Top 10 Tips for exhibiting your startup at a show
July 18, 2013 in Marketing Skills.
This article is taken from our partner’s blog The Hitchhiker’s Guide to Entrepreneurship.
Key Learning Points Use exhibitions to promote your business and reach new customers. Plan and prepare carefully and think through the whole experience from the customer’s viewpoint in order to maximise your chances of event success.
Exhibiting at events and shows can be a highly effective way for small businesses to promote their products and services.
Just like the hitchhiker, you put yourself right in front of passing potential customers, waiting for someone to take interest and stop by.
Attending exhibitions is fun – and if you get it all right, highly profitable; over the past 25 years I’ve spent thousands of hours on stands all over the world. But it’s not always enjoyable and just like all other promotional activities you have to accept that you may not recoup your costs.
So if you are going to exhibit what should you do to maximise the marketing opportunity, make best use of time and minimise the financial risk? Here are my top ten tips:
Top 10 Tips for exhibiting
1. Profile attendees
Before you make the decision to exhibit at any event find out about the audience being promised by the organiser. Ideally you need to know both the profile and volume of attendees so request details. Then ask yourself what proportion of the delegates fit your target customer profile? In my experience, I’ve found small events (100 – 250 delegates) offering a high proportion of people who fit my audience profile are more effective than large events that offer a small proportion of the people I am targeting.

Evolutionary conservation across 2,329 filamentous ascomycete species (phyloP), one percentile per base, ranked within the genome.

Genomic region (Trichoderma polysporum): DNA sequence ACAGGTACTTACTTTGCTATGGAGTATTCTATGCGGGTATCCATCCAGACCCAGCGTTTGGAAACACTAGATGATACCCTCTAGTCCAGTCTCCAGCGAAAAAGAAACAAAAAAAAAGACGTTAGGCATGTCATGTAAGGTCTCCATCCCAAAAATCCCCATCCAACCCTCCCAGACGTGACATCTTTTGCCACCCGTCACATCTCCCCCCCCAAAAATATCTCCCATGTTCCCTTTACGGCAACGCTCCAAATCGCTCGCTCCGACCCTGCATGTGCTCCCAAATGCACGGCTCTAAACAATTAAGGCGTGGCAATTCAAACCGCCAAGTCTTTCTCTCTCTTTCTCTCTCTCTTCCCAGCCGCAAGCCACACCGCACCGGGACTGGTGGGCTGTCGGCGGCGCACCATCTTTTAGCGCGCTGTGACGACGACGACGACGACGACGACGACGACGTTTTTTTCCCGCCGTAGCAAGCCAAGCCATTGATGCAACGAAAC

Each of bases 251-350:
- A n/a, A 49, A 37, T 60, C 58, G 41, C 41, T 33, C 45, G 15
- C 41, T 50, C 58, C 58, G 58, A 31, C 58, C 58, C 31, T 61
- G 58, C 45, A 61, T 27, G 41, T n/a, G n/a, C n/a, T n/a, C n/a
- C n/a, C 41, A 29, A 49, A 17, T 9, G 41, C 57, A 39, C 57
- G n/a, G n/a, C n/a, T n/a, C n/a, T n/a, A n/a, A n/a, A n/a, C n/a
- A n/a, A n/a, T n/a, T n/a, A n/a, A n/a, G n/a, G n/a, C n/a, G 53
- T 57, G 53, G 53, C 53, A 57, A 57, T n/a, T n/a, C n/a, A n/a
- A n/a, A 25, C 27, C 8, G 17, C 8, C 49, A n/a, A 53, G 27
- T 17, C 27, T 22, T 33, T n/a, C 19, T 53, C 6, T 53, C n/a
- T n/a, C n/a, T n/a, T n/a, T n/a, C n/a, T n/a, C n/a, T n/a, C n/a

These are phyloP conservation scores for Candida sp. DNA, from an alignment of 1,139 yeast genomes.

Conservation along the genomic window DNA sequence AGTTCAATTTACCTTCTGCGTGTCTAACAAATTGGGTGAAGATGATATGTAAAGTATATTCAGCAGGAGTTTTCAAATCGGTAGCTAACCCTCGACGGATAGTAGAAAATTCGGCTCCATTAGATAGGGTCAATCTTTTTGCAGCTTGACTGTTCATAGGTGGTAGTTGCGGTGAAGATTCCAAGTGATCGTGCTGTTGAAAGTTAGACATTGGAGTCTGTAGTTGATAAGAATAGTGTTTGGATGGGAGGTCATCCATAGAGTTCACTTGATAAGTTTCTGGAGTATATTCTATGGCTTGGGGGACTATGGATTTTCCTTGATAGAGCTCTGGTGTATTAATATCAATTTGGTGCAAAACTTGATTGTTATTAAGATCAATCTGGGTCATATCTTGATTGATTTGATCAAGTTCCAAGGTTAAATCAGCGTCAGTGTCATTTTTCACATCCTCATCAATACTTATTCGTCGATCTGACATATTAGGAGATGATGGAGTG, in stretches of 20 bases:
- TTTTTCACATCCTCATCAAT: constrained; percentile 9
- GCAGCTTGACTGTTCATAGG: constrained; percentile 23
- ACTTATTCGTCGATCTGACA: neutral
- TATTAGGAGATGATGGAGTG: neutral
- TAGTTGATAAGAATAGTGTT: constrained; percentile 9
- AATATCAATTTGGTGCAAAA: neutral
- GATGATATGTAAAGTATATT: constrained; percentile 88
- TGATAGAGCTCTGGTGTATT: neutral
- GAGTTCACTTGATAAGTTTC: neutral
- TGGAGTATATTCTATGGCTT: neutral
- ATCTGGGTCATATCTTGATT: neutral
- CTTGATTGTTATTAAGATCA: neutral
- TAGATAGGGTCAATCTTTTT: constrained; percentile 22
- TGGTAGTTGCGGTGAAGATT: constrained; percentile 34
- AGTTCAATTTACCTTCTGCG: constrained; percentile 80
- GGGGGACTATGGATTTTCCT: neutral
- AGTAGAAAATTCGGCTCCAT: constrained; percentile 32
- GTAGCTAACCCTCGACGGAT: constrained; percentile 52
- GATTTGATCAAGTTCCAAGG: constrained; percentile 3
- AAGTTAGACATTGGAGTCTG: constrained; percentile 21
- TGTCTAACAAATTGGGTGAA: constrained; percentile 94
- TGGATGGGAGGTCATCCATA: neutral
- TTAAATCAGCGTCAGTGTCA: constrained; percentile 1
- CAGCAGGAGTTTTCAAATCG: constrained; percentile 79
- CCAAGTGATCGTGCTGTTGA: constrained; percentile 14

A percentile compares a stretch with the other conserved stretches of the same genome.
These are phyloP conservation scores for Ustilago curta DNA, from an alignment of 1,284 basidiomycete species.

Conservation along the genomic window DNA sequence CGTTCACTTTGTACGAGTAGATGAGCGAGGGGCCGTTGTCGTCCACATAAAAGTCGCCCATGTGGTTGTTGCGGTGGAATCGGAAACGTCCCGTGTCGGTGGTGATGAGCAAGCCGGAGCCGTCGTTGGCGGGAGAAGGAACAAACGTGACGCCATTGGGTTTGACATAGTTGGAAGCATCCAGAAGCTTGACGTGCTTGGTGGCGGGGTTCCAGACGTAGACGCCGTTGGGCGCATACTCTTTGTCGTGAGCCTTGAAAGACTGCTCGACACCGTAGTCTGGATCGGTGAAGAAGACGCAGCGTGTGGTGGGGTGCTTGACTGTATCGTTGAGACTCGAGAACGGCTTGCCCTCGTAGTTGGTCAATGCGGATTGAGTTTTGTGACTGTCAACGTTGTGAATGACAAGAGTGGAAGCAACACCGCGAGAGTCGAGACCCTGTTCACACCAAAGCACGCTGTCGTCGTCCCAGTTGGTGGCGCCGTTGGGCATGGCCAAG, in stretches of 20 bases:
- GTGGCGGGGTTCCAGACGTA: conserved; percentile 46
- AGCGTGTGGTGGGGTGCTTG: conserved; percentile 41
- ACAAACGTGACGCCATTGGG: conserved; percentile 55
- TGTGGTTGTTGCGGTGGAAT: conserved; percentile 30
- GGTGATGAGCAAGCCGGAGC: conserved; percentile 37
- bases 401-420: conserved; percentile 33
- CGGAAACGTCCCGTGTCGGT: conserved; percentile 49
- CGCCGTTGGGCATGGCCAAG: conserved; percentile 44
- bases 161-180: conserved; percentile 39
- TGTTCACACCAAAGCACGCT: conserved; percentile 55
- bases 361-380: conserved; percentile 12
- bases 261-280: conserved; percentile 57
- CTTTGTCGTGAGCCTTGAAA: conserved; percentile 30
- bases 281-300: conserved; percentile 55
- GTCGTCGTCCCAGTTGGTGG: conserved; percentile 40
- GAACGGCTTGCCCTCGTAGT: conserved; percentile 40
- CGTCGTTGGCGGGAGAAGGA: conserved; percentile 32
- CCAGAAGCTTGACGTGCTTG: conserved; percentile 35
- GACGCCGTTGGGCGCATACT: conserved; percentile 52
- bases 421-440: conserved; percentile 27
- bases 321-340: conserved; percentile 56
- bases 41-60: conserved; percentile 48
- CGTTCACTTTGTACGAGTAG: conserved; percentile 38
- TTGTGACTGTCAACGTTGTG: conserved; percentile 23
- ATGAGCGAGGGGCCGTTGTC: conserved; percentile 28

2. Cost the risk
As part of your preparation, work out the full cost of the event (include promotional materials, travel, accommodation, equipment hire and all stand costs). To calculate the ‘risk’, consider how many sales (at an average sales value) you need to make in order to breakeven. However, also bear in mind that there is typically a lead time for sales to be concluded so don’t plan for people to necessarily order at your stand. If your gut tells you the costs outweigh the benefits be cautious about committing.
3. One simple message works best
When creating stand promotional material, keep everything simple and easy for people passing the stand to understand. Whilst you should make your stand attractive, it’s a common mistake for exhibitors to overdress their space and fill every inch with information that conveys different messages. If people passing your stand are confused by what you offer, they will continue walking and no inquiries or sales will result.
4. Provide incentives for stand visitors
Give people an incentive to visit your stand. You can either provide an inexpensive ‘giveaway’ such as sweets, a product trial or a free entry raffle draw and/or offer discount for orders placed during the show. By rewarding visitors with a special offer (exclusive to the event) you increase the goodwill between you and the customer and improve the chances of an order being placed there and then.